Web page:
Last fall, the Nobel Committee for Literature announced that its newest honoree would be Bob Dylan, immediately generating heated debates on whether he deserved the prize. Dylan, in the midst of a tour at the time, did not acknowledge the prestigious honor, either in a statement or from the stage. After a week of nothing, a member of the academy that had given Dylan the honor called him "arrogant" and the situation "unprecedented." (Dylan, true to form, announced two weeks later that he had simply been rendered speechless and that he would, if possible, attend the ceremony. Patti Smith accepted the award in his stead.)
Amidst the criticism and his speechlessness, Dylan had been revisiting his own development. Nobody seemed to notice at the time, though proof of it has been out in plain view since late autumn. About a week-and-a-half after the Nobel announcement, during a tour stop in Tulsa, Okla. — where his own archives will live — Dylan paid a visit to the archives of Woody Guthrie, the artist who had as profound an influence on his artistic development as anyone.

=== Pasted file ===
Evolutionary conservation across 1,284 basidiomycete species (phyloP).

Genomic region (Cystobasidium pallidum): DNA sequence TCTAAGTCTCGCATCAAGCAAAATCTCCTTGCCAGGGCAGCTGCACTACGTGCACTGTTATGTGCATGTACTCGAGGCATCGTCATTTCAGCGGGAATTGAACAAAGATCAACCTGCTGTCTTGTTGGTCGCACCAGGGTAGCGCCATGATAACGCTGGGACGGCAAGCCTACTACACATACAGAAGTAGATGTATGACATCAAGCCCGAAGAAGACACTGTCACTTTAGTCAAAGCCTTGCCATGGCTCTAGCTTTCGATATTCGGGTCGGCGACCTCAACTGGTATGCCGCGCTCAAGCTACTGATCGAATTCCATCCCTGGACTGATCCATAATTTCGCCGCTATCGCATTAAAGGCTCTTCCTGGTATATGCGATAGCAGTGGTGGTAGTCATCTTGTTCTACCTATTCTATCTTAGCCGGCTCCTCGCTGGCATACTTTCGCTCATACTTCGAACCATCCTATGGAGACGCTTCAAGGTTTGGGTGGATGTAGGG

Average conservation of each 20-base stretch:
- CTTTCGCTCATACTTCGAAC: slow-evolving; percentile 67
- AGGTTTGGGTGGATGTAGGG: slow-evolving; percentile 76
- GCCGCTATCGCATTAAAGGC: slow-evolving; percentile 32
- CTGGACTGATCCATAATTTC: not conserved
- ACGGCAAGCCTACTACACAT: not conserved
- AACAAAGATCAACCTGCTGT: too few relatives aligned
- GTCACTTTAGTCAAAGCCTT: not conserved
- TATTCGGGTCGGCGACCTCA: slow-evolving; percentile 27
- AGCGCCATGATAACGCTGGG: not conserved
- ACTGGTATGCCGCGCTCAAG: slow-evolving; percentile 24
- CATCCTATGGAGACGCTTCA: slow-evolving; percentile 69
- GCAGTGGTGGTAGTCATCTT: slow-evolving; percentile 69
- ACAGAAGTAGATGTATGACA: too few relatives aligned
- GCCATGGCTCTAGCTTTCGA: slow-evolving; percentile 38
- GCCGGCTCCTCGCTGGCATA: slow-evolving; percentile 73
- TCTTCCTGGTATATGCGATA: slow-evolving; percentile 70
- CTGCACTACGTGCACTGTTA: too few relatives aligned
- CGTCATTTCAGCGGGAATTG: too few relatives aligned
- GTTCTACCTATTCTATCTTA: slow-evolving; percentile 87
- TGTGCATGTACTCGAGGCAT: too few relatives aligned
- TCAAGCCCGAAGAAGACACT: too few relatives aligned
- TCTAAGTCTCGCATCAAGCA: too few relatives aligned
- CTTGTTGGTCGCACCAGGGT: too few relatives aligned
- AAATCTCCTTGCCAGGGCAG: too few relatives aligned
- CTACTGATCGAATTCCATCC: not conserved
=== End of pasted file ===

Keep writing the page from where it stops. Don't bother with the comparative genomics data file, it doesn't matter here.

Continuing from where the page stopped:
Dylan's spokesperson and the director of the Woody Guthrie Center both confirmed his appearance to NPR. There is — as Dylan prepares to accept his award during a tour stop in Stockholm — a poetic something to the thought of him walking amongst the exhibits, recalling the childhood bedroom (in Hibbing, amid the taconite) where he listened to the polemic young Guthrie, far from speechless, sing songs of liberation.